News from Jackson County...

AUGUST 7, 2002

Jackson County

Jackson County

Jackson County

Our Time and Place:
A History of
Jackson County, Ga

A complete history of Jackson County, Georgia from 1796 to the present. Written in narrative style for easy reading. Includes material not found in other books about Jackson County.

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Jackson County opinion page

Angela Gary
Are there any side effects?
Anyone who has read my column before is probably aware that I read my medical book entirely too much. The huge volume was a birthday gift from my sister one year.

Support Chamber
The Banks County Chamber of Commerce has many exciting plans in the works or already under way.

Frank Gillespiie
Judge’s poor ruling led to tragedy
A few days ago a reader greeted me with “I like your articles because you don’t care whose toes you step on.” Well, today I have a new set of toes to stomp. The toes belong to a federal judge.

Zach Mitcham
A view on simplicity
“The wife who keeps saying, ‘Isn’t that just like a man?’ and the husband who keeps saying, ‘Oh, well, you know how women are,’ are likely to grow farther and farther apart through the years.”


Dealing With The Dog Days
A host of tough foes await the Commerce football team this fall, but the opponent the Tigers are looking to beat right now is the heat.
In the face of local and national awareness in recent years to the dangers of August football heat, Commerce head coach Steve Savage said his team has handled the rigorous conditions well as they enter their third week of summer workouts.

New seasons start with practice
The dawn of a new school year brought with it a slew of fall sports teams eager to begin their seasons soon. Before they can take to the field and compete, however, local teams must first put the necessary work in during practice, which many officially began doing on Monday.

Neighboorhood News ..

Ila to go ahead with city hall renovations
Renovations on Ila’s city hall building will soon be under way.
The town’s mayor and council decided Monday night to proceed with the renovations using sub-contractors they select as the work progresses.
Mayor Mike Coile agreed to contact contractor and lone bidder Terry Seagraves to begin carpentry work as soon as possible.

School bells ring Friday
Madison County kids will head back to the classroom again this Friday.
The most significant county-wide change this year is a new afternoon bus routing schedule placing elementary age bus riders on buses separate from high school and middle school students.

High expectations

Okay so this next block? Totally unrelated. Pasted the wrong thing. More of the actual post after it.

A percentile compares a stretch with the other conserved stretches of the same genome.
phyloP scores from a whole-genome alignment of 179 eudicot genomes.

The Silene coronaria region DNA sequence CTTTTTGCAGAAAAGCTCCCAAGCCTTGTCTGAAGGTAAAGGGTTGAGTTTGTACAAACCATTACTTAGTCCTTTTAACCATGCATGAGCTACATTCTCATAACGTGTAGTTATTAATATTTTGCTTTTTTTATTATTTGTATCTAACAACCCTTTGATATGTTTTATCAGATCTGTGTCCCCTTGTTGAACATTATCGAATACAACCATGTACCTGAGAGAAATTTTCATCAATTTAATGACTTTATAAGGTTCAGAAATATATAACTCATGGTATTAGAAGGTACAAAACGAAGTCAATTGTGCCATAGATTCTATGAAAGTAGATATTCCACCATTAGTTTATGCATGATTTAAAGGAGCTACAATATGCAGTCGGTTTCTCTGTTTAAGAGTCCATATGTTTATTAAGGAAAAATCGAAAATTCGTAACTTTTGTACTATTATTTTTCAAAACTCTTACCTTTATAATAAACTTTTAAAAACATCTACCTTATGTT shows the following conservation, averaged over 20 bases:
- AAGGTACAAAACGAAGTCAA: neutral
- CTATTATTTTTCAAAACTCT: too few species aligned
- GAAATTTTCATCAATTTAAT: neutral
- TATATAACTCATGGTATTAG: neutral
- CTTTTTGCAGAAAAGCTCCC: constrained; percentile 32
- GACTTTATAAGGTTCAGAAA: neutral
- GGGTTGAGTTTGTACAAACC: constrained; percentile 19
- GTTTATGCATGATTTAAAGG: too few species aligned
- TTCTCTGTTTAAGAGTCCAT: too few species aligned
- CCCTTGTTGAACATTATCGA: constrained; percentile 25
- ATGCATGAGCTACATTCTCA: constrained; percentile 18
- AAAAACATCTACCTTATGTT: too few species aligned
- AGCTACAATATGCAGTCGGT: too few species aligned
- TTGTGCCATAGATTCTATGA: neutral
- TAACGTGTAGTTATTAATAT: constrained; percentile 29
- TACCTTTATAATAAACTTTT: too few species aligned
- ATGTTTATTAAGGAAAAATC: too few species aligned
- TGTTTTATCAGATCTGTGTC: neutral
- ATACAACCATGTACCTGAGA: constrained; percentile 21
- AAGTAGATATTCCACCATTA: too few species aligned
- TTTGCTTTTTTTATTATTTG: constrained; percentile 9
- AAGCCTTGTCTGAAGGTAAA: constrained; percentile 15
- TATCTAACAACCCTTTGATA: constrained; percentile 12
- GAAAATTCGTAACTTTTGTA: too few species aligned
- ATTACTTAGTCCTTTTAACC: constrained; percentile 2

New MCHS principal says he has high hopes for students
Robert Adams already looks very much at home seated behind his desk in the new principal’s office at Madison County High School.

Neighborhood News...

Baldwin seeks counties’ help
City needs aid on building inspections
The Baldwin City Council may be asking Banks and Habersham counties for help in performing building inspections.

Little contributions, spending among local candidates
There has been very little contributions made to the candidates who will be on the ballot in the Aug. 20 primary election There has also been little spending going on among the candidates.

Students start school Friday
Banks County students will return to the classroom on Friday with an estimated 2,450 enrolled.
The Jackson Herald
Jefferson, Georgia
Telephone: (706) 367-5233
Fax: (706) 367-8056


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North Jackson Elementary School students proceeded through the hallways with wide eyes and an eager look on the first day of school on Thursday. See additional back-to-school photosi n the weeks Jackson Herald

BOC buys more Darnell Road property for courthouse
To pay $362,250 for house and seven more acres
The Jackson County Board of Commissioners agreed in a split vote Monday night to purchase seven additional acres at Darnell Road for a courthouse.
BOC chairman Harold Fletcher and commissioners Sammy Thomason and Emil Beshara voted to purchase the property. Stacey Britt voted against the action and Tony Beatty abstained from voting.
The BOC agreed to pay the Swaim family $362,250 for the property. The BOC agreed earlier to pay $2.1 million for 157 acres on Darnell Road for the courthouse.
Beshara said the seven acres would make the Darnell Road property “complete.” He said the Swaim property is surrounded by the other Darnell Road property that the county already purchased. He added that purchasing it would “remove and eliminate any intrusions or disturbances” on the other property on Darnell Road.
“This property is essential to the development,” he said. “It makes the property whole.”
County manager Al Crace said the county determined the purchase price by getting appraisals from two independent firms.
In other courthouse-related action, the BOC discussed a request to seek engineering, surveying and design proposals for the proposed Jackson Parkway to serve the Darnell Road area. But Britt asked that the county hold off on this until it gets more information on the financing for the roadwork needed for the new MACI plant in North Jackson.
“I don’t see how we can afford to do both of them (at the same time) with everything else we are doing,” Britt said of the two road projects.
Fletcher said that the county must do both projects at the same time.
“I don’t see how we can not afford to do both of them at the same time,” Fletcher said.
Britt said: “It may be clear to some of you, but it’s not much clear to me. I’m still trying to figure out how we’re going to do it.”
Beshara said that it would be premature to authorize a road design without first hiring an architect for the project. The county has received 28 proposals from architects, which are being reviewed by the staff.
The BOC did approve a request to allocate $19,750 to go toward surveying services for Ringo & Sadler Engineers & Surveyors of Commerce for topographic mapping, recombination plans and maps for the courthouse project.
The BOC also agreed to seek proposals for surveying services for the county operations complex, including the fire training center.

City Council Ready To Move On Truck Parking Regulations